Developers: Michael Brough, Jasper Byrne, Terry Cavanagh, Jake Clover, Alan Hazelden, Jack King-Spooner, Richard Perrin, Benn Powell, Ian Snyder, TheBlackMask, Robert Yang and Zaratustra.

Platforms: Windows


Experiment 12 is, as the name suggests, experimental in nature. As a ‘chain’ game, it’s the result of a collaboration between twelve indie developers, including Super Hexagon‘s Terry Cavanagh and Lone Survivor‘s Jasper Byrne. Each has crafted their own chapter in the series, creating a sequence of short games that piece together a dark and brilliant puzzle.

At the helm of this supergroup is Cavanagh, the organising force behind the project and the first link in the chain. From the outset, the atmosphere is discerning, and the immediate theme of mental illness is unsettling. The status indicator declares that you, a pixelated protagonist, are unwell and the obstacles you encounter in this side-scroller only serve to increase the severity of this sickness.

Who are you? This is for the eleven remaining developers to decide, as they each take inspiration from the preceding level, while continuing the plot as they choose. This disjointed narrative continues in a fragmented manner as you progress through a bizarre tale. Insights into the protagonist are brief and ambivalent. Shifting viewpoints introduce various other characters, and the player is often uncertain as to who they are controlling.

Any chapter can be played at the onset. It’s suggested, however, to experience them in chronological order, to help pick out the thin narrative thread, which weaves in different directions as it is manipulated by the various developers.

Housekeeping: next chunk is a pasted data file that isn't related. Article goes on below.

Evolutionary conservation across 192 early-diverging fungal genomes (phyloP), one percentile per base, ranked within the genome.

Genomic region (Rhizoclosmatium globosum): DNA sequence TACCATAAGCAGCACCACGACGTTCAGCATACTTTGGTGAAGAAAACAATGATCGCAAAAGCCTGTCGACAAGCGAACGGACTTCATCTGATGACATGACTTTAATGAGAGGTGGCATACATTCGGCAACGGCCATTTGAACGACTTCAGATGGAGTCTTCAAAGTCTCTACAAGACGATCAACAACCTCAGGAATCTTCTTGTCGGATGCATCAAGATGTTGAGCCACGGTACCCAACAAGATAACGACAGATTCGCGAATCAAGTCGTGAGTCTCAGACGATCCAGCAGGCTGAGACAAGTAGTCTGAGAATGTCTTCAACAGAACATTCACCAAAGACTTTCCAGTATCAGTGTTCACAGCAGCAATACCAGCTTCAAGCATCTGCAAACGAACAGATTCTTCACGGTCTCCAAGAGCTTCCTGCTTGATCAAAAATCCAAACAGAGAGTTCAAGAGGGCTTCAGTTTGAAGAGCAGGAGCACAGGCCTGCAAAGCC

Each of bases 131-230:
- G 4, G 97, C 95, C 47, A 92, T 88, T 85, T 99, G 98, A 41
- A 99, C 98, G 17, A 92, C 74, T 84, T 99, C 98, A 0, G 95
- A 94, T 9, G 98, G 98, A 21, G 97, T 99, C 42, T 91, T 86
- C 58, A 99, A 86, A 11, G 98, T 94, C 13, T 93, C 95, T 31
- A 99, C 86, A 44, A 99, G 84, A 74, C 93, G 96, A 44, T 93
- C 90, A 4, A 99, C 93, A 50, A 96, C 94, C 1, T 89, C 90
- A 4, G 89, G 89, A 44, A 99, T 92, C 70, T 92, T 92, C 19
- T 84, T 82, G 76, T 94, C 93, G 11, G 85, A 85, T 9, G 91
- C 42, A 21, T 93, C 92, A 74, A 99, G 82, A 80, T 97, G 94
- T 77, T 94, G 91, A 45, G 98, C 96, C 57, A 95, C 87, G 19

Despite the clear connections one can make, the game refuses to be completely coherent; choosing instead to keep the player guessing as if we are the experiment. Any meaning is hidden behind a veil of inconsistent and disjointed monologue, with some levels seemingly devoid of significance.

The myriad of various aesthetics renders each chapter a showcase of creativity. The graphics are usually abstract and minimalistic, with the approach ranging from hand-drawn to strong pixel work. Most levels are visually hallucinatory, adding to the overwhelming sense of disorientation.

Given the time constraints, each level was made in 72 hours or less, the result is sometimes flawed, with Chapter 7 being particularly disappointing. Some moments are downright baffling, and the ending, though climactic, leaves much to question.

Oddly enough, the loose ends and lack of polish add to the raw charm and fascinating experience Experiment 12 provides. There are plenty of contradictions and an almost frustrating level of mystery shrouding the narrative, but the obvious lack of answers renders the game even more brilliant.

The very nature of it is to be puzzling, with concrete meaning beyond the grasp of anyone; even the twelve creators.